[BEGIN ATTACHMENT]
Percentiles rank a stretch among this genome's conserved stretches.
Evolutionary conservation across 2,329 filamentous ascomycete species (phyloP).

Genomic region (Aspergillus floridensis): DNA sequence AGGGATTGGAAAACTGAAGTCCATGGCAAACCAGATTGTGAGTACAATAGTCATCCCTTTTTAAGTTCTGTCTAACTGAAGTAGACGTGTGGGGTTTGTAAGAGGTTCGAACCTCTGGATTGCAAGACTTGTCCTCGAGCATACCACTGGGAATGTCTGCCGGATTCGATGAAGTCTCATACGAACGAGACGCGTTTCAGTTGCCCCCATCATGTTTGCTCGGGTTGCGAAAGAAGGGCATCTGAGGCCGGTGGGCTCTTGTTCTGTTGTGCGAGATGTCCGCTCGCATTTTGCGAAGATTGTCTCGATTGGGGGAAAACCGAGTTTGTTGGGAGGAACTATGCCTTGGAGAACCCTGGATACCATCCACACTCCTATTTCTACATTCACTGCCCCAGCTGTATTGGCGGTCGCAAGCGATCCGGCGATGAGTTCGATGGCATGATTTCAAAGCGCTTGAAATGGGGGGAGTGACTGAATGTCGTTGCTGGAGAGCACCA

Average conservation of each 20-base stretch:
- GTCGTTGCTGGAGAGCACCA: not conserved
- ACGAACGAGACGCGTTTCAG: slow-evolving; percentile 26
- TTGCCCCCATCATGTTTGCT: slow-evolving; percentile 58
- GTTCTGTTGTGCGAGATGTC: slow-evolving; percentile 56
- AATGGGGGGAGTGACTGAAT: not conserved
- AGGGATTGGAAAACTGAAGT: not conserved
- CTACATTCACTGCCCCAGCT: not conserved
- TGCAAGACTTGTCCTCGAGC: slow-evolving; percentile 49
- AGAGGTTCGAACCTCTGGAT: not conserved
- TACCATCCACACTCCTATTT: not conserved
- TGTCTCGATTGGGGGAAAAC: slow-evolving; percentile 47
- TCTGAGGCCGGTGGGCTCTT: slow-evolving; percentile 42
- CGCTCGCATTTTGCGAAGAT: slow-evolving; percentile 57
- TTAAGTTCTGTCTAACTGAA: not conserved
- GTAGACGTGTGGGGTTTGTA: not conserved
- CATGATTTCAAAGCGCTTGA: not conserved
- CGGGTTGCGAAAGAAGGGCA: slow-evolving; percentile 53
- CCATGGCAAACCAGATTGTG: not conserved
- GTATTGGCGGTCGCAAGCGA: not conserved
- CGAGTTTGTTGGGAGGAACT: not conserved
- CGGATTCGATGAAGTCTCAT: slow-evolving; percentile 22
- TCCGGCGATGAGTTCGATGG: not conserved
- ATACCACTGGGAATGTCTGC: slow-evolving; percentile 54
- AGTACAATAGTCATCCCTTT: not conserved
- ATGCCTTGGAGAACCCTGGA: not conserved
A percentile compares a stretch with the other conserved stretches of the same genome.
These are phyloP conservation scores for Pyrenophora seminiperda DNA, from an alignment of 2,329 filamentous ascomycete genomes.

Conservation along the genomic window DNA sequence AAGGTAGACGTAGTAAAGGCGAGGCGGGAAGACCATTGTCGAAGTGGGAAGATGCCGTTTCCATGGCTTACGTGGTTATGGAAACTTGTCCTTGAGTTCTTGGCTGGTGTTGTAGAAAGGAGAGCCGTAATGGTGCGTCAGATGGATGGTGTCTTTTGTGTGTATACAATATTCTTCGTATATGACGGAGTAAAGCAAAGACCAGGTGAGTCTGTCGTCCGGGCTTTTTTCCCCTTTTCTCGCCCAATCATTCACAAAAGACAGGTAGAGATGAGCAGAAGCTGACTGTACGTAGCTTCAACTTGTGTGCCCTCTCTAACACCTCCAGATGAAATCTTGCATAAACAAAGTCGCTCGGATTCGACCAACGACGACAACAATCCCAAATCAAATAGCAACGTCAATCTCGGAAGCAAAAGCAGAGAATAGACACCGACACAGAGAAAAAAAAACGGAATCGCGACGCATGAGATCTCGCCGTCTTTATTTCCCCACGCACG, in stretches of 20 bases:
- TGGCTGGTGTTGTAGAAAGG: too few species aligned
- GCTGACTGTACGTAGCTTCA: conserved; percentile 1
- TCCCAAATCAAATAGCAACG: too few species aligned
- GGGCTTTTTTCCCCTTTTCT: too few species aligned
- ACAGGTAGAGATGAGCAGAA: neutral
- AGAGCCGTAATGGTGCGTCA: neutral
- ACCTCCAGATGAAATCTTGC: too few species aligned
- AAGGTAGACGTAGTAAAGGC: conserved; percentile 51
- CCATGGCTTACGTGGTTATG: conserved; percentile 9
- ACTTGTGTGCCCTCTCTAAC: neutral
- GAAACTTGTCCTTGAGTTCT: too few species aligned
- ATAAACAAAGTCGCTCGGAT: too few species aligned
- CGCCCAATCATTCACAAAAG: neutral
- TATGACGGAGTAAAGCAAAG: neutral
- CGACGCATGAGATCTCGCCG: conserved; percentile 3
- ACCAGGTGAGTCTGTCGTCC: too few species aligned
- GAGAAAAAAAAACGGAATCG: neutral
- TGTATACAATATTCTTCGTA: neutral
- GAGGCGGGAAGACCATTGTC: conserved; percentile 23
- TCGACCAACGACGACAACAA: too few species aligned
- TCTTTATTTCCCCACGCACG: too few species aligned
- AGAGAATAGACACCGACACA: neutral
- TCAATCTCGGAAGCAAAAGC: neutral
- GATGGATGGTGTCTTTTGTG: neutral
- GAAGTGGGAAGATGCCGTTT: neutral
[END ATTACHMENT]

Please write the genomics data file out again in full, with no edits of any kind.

Percentiles rank a stretch among this genome's conserved stretches.
Evolutionary conservation across 2,329 filamentous ascomycete species (phyloP).

Genomic region (Aspergillus floridensis): DNA sequence AGGGATTGGAAAACTGAAGTCCATGGCAAACCAGATTGTGAGTACAATAGTCATCCCTTTTTAAGTTCTGTCTAACTGAAGTAGACGTGTGGGGTTTGTAAGAGGTTCGAACCTCTGGATTGCAAGACTTGTCCTCGAGCATACCACTGGGAATGTCTGCCGGATTCGATGAAGTCTCATACGAACGAGACGCGTTTCAGTTGCCCCCATCATGTTTGCTCGGGTTGCGAAAGAAGGGCATCTGAGGCCGGTGGGCTCTTGTTCTGTTGTGCGAGATGTCCGCTCGCATTTTGCGAAGATTGTCTCGATTGGGGGAAAACCGAGTTTGTTGGGAGGAACTATGCCTTGGAGAACCCTGGATACCATCCACACTCCTATTTCTACATTCACTGCCCCAGCTGTATTGGCGGTCGCAAGCGATCCGGCGATGAGTTCGATGGCATGATTTCAAAGCGCTTGAAATGGGGGGAGTGACTGAATGTCGTTGCTGGAGAGCACCA

Average conservation of each 20-base stretch:
- GTCGTTGCTGGAGAGCACCA: not conserved
- ACGAACGAGACGCGTTTCAG: slow-evolving; percentile 26
- TTGCCCCCATCATGTTTGCT: slow-evolving; percentile 58
- GTTCTGTTGTGCGAGATGTC: slow-evolving; percentile 56
- AATGGGGGGAGTGACTGAAT: not conserved
- AGGGATTGGAAAACTGAAGT: not conserved
- CTACATTCACTGCCCCAGCT: not conserved
- TGCAAGACTTGTCCTCGAGC: slow-evolving; percentile 49
- AGAGGTTCGAACCTCTGGAT: not conserved
- TACCATCCACACTCCTATTT: not conserved
- TGTCTCGATTGGGGGAAAAC: slow-evolving; percentile 47
- TCTGAGGCCGGTGGGCTCTT: slow-evolving; percentile 42
- CGCTCGCATTTTGCGAAGAT: slow-evolving; percentile 57
- TTAAGTTCTGTCTAACTGAA: not conserved
- GTAGACGTGTGGGGTTTGTA: not conserved
- CATGATTTCAAAGCGCTTGA: not conserved
- CGGGTTGCGAAAGAAGGGCA: slow-evolving; percentile 53
- CCATGGCAAACCAGATTGTG: not conserved
- GTATTGGCGGTCGCAAGCGA: not conserved
- CGAGTTTGTTGGGAGGAACT: not conserved
- CGGATTCGATGAAGTCTCAT: slow-evolving; percentile 22
- TCCGGCGATGAGTTCGATGG: not conserved
- ATACCACTGGGAATGTCTGC: slow-evolving; percentile 54
- AGTACAATAGTCATCCCTTT: not conserved
- ATGCCTTGGAGAACCCTGGA: not conserved
A percentile compares a stretch with the other conserved stretches of the same genome.
These are phyloP conservation scores for Pyrenophora seminiperda DNA, from an alignment of 2,329 filamentous ascomycete genomes.

Conservation along the genomic window DNA sequence AAGGTAGACGTAGTAAAGGCGAGGCGGGAAGACCATTGTCGAAGTGGGAAGATGCCGTTTCCATGGCTTACGTGGTTATGGAAACTTGTCCTTGAGTTCTTGGCTGGTGTTGTAGAAAGGAGAGCCGTAATGGTGCGTCAGATGGATGGTGTCTTTTGTGTGTATACAATATTCTTCGTATATGACGGAGTAAAGCAAAGACCAGGTGAGTCTGTCGTCCGGGCTTTTTTCCCCTTTTCTCGCCCAATCATTCACAAAAGACAGGTAGAGATGAGCAGAAGCTGACTGTACGTAGCTTCAACTTGTGTGCCCTCTCTAACACCTCCAGATGAAATCTTGCATAAACAAAGTCGCTCGGATTCGACCAACGACGACAACAATCCCAAATCAAATAGCAACGTCAATCTCGGAAGCAAAAGCAGAGAATAGACACCGACACAGAGAAAAAAAAACGGAATCGCGACGCATGAGATCTCGCCGTCTTTATTTCCCCACGCACG, in stretches of 20 bases:
- TGGCTGGTGTTGTAGAAAGG: too few species aligned
- GCTGACTGTACGTAGCTTCA: conserved; percentile 1
- TCCCAAATCAAATAGCAACG: too few species aligned
- GGGCTTTTTTCCCCTTTTCT: too few species aligned
- ACAGGTAGAGATGAGCAGAA: neutral
- AGAGCCGTAATGGTGCGTCA: neutral
- ACCTCCAGATGAAATCTTGC: too few species aligned
- AAGGTAGACGTAGTAAAGGC: conserved; percentile 51
- CCATGGCTTACGTGGTTATG: conserved; percentile 9
- ACTTGTGTGCCCTCTCTAAC: neutral
- GAAACTTGTCCTTGAGTTCT: too few species aligned
- ATAAACAAAGTCGCTCGGAT: too few species aligned
- CGCCCAATCATTCACAAAAG: neutral
- TATGACGGAGTAAAGCAAAG: neutral
- CGACGCATGAGATCTCGCCG: conserved; percentile 3
- ACCAGGTGAGTCTGTCGTCC: too few species aligned
- GAGAAAAAAAAACGGAATCG: neutral
- TGTATACAATATTCTTCGTA: neutral
- GAGGCGGGAAGACCATTGTC: conserved; percentile 23
- TCGACCAACGACGACAACAA: too few species aligned
- TCTTTATTTCCCCACGCACG: too few species aligned
- AGAGAATAGACACCGACACA: neutral
- TCAATCTCGGAAGCAAAAGC: neutral
- GATGGATGGTGTCTTTTGTG: neutral
- GAAGTGGGAAGATGCCGTTT: neutral